The apprentice

Retired schoolteacher found his sense of adventure as Farley Mowat’s hired hand

By Terry Rice

Rudy Pilz was in the middle of his tool and die apprenticeship when the company he was working for burnt to the ground.

It was 1967 and for the 20-year-old, options for a new apprenticeship were limited.

That’s when he met Farley McGill Mowat in the small town streets of Port Hope, Ontario.

“We got along well and he hired me shortly after,” recalls Pilz.

Brought on as a hired hand for Mowat’s Port Hope property, Pilz would spend his days doing yard work, painting and other menial labour.

But it’s the night-life he recalls first.

“I can remember the parties,” Pilz says with a chuckle. “Farley would hold court with the literati. [Pierre] Berton would be there…David Blackwood, Jack McLelland the publisher.”

Sitting at a window table in a small Thai restaurant in London, Ontario, Pilz, now 67-years-old, recounts story after story (with prompting from his wife Diane) about those “formative years” with Mowat.

“And I remember garbage day too,” Pilz said. “Farley would ask me to line up all the scotch bottles on the side of the curb. I’d have about 50 empty scotch bottles all lined up. I’m sure it annoyed most people in Port Hope.”

Describing Mowat as “larger than life” Pilz remembers his booming voice, which he says made up for his short stature. He also recalls encounters with Mowat’s father Angus and his second wife Claire who he remembers as gentle and beautiful.

Beyond the to-do lists, the young apprentice and an already famous Canadian author would find common ground in their love of the water and sailing.

Farley Mowat - The Boat Who Wouldn't Float book coverIn fact, Pilz was tasked with caring for The Happy Adventurer, a double-masted schooner made famous in The Boat Who Wouldn’t Float, one of Mowat’s more autobiographical works about his time living in Newfoundland.

Pilz recounts caring for the thirty-eight foot, seven and a half ton boat that would connect an impressionable teenager and the gregarious Mowat.

“It was double hulled,” he said. “They just slapped a second set of planking on the outside. The [original] wood had been “pickled” and ran well in salt water but when it came into fresh water it deteriorated quickly.”

But it wasn’t all work.

They would go sailing together and Pilz recollects a particular trip out in the Port Hope harbour.

“We were out in the harbour and felt a bump on the side of the boat – I’m sure it was a carp or something. Shortly after he postulated to the local paper that dogfish sharks were coming into the harbour from the St. Lawrence Seaway.”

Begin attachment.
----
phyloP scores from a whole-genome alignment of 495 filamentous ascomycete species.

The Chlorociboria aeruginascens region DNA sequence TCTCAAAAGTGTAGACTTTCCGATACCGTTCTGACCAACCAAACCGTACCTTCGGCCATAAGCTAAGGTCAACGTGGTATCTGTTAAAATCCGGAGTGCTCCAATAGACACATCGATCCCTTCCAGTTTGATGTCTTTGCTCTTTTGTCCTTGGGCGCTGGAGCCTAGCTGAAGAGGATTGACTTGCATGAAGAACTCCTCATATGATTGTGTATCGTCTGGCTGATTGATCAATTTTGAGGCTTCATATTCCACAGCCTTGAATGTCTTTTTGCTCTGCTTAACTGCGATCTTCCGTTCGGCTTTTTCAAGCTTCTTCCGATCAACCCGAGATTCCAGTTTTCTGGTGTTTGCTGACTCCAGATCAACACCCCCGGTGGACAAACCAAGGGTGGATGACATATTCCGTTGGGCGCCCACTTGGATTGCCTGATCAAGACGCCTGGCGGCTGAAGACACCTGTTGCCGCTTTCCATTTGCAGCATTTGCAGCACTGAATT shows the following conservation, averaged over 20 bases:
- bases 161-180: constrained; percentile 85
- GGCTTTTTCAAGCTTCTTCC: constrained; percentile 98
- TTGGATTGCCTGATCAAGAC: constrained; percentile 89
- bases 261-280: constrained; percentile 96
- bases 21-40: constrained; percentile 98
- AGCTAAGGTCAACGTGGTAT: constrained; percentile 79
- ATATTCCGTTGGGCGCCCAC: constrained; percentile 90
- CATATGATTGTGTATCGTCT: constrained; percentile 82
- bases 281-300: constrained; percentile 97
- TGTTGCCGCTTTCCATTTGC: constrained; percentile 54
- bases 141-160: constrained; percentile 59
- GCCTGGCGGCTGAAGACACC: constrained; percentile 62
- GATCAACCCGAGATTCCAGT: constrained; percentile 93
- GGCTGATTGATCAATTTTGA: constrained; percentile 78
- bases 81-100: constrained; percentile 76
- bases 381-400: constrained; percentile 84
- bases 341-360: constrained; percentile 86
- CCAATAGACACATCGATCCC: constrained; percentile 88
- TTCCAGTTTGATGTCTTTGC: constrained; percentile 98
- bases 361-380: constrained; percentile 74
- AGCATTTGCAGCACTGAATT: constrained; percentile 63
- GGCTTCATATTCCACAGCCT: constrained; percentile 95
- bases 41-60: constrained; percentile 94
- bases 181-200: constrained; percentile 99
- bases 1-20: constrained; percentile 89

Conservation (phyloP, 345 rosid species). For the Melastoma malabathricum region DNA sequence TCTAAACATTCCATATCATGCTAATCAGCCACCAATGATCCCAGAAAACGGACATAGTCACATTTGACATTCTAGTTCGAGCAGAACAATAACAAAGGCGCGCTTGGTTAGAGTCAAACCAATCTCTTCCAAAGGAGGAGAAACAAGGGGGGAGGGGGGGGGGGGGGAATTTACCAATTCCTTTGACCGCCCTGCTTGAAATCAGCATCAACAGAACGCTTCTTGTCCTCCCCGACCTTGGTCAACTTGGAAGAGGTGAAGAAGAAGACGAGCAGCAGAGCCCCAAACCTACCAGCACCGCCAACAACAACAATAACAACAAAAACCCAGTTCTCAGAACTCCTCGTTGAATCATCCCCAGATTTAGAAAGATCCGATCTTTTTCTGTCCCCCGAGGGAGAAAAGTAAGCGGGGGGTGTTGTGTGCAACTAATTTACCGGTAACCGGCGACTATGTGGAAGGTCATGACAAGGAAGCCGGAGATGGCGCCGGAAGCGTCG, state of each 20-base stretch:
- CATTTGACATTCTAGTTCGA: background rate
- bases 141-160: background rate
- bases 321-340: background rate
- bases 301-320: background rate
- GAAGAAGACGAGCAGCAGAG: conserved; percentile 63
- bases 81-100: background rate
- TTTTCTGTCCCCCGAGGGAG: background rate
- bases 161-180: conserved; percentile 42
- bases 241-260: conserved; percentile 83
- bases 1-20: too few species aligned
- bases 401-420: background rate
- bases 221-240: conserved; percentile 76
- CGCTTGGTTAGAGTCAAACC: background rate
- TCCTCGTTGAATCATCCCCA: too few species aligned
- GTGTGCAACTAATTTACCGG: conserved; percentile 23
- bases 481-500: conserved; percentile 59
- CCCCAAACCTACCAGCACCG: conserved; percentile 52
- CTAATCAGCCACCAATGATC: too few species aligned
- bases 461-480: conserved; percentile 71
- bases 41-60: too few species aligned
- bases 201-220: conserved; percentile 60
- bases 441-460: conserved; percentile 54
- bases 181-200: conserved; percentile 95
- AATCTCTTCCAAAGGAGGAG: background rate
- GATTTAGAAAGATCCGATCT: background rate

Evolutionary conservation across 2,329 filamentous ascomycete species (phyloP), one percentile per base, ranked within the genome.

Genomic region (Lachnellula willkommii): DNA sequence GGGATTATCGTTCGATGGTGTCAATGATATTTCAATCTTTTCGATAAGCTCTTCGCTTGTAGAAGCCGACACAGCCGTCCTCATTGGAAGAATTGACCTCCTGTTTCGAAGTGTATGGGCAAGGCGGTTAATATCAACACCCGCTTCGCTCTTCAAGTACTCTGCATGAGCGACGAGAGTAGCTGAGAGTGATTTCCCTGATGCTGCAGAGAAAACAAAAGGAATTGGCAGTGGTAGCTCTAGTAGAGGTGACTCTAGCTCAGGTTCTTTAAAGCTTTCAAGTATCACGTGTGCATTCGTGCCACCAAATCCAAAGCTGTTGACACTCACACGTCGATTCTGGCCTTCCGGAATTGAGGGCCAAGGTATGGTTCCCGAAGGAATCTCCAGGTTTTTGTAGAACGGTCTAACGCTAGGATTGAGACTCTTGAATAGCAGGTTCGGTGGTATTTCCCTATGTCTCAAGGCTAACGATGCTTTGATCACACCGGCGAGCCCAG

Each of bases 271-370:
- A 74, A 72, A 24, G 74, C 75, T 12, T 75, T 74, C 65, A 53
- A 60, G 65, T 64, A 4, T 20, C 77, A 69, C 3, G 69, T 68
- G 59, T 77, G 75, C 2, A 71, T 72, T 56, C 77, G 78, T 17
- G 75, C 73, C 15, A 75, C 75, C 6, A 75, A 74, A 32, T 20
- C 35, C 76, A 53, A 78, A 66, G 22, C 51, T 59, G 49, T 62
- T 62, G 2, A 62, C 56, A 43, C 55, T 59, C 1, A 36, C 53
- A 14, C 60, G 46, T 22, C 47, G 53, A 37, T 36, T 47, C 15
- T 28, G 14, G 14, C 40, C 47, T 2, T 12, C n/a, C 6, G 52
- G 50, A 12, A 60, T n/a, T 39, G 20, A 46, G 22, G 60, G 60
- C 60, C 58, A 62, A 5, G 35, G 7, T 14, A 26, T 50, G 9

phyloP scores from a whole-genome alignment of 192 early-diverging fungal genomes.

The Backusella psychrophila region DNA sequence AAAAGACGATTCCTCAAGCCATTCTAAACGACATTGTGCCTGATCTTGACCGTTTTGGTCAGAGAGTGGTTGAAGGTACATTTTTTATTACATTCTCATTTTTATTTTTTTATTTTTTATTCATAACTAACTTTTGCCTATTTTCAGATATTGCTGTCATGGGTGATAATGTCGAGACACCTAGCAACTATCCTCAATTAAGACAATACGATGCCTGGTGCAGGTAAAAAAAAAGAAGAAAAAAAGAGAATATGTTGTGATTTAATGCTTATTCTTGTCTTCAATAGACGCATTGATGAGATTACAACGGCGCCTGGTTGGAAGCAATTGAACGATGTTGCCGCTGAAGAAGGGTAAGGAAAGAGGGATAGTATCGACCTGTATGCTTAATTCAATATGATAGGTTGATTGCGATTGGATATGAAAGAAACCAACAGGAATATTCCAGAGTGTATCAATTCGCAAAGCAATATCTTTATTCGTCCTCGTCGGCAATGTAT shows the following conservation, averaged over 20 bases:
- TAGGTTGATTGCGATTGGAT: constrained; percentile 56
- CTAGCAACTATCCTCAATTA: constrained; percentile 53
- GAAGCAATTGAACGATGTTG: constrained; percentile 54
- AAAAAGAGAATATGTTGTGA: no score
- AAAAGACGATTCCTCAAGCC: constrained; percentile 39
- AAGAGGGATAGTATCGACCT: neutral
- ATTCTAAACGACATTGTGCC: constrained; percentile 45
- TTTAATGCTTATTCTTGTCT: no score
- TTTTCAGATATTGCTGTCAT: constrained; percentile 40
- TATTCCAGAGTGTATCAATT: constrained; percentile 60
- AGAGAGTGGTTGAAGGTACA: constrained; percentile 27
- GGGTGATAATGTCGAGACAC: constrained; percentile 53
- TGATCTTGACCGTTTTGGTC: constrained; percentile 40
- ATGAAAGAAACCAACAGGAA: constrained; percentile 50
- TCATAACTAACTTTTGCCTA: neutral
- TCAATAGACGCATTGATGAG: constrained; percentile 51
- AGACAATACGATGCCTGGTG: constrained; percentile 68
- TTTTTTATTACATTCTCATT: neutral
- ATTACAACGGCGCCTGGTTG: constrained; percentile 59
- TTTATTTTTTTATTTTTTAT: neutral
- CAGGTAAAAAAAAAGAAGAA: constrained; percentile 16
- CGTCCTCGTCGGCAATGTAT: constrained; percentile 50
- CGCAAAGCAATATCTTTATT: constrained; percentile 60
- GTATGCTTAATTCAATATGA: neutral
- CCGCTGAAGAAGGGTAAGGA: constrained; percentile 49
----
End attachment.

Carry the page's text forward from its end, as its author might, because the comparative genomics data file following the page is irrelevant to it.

And soon after, people were reporting that shark sightings were visible from Ontario Place.

Back on land, Pilz also recalls Mowat’s love of books.

“He bought the doctor’s house in Port Hope. In the house there was a very long narrow space that use to be the dispensary.  He had it floor to ceiling in books on both sides and at the far end was a toilet, he says laughing. You could have spent your life in there without getting bored.”

Pilz admits their time together was short put the impact was long lasting.

In 1968 he would hitch hike across Canada.

He settled down and spent more than a decade working in tool and die and manufacturing engineer. And while working at Weatherhead Company of Canada in St.Thomas, Ontario he had the opportunity to teach two courses at Fanshawe College.

“It was then I realized how little I knew about teaching. But I knew I wanted to go to teacher’s college,” he said.

He completed a one-year diploma of education at Western University in 1982 and was hired almost immediately at Lord Dorchester Secondary School in Dorchester, Ontario where he had a 25-year career.

In those early years of teaching he would complete his degree “by extension” working during the day and taking courses at Western at night.

Throughout his career he would teach auto mechanics, woodworking, art, English, careers and media studies.

Beyond the classroom his personal life was equally eclectic – never losing that Farley-infused sense of adventure and curiosity.

He was a champion in “eventing” with his prized horses. An award-winning Bouvier breeder. Enduro and motor cross racer. Hereford cattle breeder.

And in retirement?

A Beekeeper. Organic farmer. Foodie. French horn player. A judge at rare breed dog shows. And world traveler taking two trips a year on average.

Rudy Pilz is a universal man, with a curiosity and zest for life that is tough to match.

“I learned my sense of adventure from Farley and my sense of caring from Claire,” he said.

The apprentice has come full circle and 25 years worth of high school graduates have set sail on their own life adventures – most certainly inspired by a little bit of Rudy.